North and South Korea have jointly asked the United Nations to circulate a copy of their leaders' accord concerning peace and security on the Korean Peninsula to all members as an official document, the North's mission said Friday.
They filed the request with U.N. Secretary General Antonio Guterres and General Assembly President Miroslav Lajcak in a letter dated Thursday and signed by North Korea's Acting Ambassador to the United Nations Kim In Ryong and the South's Ambassador Cho Tae Yul. A copy was obtained by Kyodo News.
At their summit on April 27, Kim and Moon issued the Panmunjeom Declaration calling for "complete" denuclearization of the Korean Peninsula and efforts to declare a formal end to the 1950-1953 Korean War.
Asking for official circulation of the landmark declaration "shows the full determination" of both Koreas "to keep advancing the North-South ties without deviation that have entered definitely the new orbit of peace, the orbit of reconciliation and cooperation," a press release from the North's mission said.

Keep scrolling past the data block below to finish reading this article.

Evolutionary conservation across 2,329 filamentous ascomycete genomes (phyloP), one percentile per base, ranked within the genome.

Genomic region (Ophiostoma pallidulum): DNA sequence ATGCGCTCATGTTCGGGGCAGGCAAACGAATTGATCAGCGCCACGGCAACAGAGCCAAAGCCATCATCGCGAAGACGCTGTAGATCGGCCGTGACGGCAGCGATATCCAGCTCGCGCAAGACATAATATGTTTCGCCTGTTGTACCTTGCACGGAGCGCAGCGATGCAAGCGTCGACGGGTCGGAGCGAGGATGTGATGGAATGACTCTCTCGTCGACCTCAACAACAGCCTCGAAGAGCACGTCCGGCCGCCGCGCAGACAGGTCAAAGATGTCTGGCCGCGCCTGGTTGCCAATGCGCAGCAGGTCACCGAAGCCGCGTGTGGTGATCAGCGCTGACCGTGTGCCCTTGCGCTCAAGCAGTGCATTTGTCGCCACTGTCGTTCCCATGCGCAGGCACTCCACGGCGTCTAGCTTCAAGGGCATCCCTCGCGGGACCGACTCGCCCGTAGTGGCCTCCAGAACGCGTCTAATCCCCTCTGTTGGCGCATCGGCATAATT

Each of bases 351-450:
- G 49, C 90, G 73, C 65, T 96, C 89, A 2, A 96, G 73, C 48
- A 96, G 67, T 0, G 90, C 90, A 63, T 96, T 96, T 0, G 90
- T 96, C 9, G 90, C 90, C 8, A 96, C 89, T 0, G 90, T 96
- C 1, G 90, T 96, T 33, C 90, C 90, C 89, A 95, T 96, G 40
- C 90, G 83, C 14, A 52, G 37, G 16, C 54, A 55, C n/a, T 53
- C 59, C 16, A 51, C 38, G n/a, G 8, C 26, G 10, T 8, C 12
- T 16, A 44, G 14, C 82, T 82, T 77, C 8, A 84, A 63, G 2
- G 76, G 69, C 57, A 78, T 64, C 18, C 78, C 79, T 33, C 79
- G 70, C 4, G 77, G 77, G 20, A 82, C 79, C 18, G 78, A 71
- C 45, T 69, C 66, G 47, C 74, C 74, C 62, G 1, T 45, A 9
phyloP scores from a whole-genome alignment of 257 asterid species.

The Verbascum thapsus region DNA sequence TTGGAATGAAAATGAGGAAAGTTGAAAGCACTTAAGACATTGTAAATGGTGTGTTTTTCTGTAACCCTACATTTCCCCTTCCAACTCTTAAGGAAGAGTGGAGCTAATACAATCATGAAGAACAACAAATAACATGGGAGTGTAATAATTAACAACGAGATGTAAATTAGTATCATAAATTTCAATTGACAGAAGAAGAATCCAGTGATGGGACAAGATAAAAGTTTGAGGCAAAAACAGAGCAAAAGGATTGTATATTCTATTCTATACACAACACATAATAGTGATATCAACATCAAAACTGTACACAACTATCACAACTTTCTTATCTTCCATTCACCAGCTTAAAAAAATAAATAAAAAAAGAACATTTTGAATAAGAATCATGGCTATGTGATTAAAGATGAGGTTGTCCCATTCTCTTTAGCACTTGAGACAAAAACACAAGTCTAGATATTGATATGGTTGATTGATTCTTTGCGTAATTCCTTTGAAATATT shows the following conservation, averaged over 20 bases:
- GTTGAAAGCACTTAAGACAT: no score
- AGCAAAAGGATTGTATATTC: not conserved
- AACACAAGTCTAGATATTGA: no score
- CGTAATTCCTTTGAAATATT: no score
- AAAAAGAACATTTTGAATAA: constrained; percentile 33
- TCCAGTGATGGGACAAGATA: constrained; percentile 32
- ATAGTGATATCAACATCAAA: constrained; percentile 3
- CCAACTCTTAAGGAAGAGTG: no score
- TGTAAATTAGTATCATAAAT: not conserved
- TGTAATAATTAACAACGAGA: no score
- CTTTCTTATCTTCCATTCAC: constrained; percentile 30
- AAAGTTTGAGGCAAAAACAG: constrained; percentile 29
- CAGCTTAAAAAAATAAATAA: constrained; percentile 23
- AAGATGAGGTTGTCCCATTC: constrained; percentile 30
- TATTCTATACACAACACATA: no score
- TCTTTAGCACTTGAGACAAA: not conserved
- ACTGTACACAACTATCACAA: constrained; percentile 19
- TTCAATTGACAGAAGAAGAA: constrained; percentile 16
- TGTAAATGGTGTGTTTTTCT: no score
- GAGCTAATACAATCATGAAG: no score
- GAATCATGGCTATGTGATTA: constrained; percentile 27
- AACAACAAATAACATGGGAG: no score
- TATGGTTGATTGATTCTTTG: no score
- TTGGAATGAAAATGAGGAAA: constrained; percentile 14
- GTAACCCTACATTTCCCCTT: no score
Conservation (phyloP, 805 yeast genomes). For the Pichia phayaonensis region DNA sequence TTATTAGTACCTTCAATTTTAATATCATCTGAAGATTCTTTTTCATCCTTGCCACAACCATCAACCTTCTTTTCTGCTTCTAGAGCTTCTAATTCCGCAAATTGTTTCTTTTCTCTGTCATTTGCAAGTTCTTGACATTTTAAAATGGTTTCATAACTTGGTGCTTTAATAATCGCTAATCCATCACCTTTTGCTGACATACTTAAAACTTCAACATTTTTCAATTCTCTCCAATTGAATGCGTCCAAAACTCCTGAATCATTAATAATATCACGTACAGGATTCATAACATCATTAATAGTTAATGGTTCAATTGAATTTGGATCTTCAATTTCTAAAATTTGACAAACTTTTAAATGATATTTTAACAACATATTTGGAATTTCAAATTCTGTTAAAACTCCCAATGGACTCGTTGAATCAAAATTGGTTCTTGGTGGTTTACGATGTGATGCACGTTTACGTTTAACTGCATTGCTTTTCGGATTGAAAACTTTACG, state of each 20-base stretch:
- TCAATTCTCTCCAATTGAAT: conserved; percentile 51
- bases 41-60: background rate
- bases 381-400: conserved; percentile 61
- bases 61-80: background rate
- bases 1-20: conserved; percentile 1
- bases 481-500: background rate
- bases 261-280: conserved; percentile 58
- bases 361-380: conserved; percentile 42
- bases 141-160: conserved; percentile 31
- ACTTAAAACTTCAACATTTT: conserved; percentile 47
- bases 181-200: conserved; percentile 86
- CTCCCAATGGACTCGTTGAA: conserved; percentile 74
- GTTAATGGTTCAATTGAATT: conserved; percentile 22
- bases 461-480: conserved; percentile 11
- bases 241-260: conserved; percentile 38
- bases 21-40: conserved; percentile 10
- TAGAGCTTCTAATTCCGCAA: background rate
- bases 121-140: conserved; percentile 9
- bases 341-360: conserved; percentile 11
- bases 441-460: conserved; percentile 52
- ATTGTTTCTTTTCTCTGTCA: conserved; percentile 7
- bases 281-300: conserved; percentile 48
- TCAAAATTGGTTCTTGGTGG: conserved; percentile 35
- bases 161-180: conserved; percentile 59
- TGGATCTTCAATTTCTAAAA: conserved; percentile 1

"The active support from all U.N. member states to implement the Panmunjom Declaration would exert great encouragement to the dramatic changes towards relaxation of the tension and peace on (the) Korean Peninsula," it also said.
An official from the South Korean mission confirmed that a joint request was made Thursday.
It came after Kim is said to have told a South Korean delegation in Pyongyang that he wishes denuclearization of the Korean Peninsula to take place before U.S. President Donald Trump's first term ends in January 2021.
It was the first time that Kim has given a timeline for denuclearization.
Kim committed to "complete" denuclearization during a historic meeting with Trump in June in Singapore. But negotiations have since stalled as the United States pushes North Korea to make a full account of its nuclear program as a step toward denuclearization.
Pyongyang demands that Washington and other parties first join it in declaring an end to the Korean War, which was stopped with an armistice, not a peace treaty.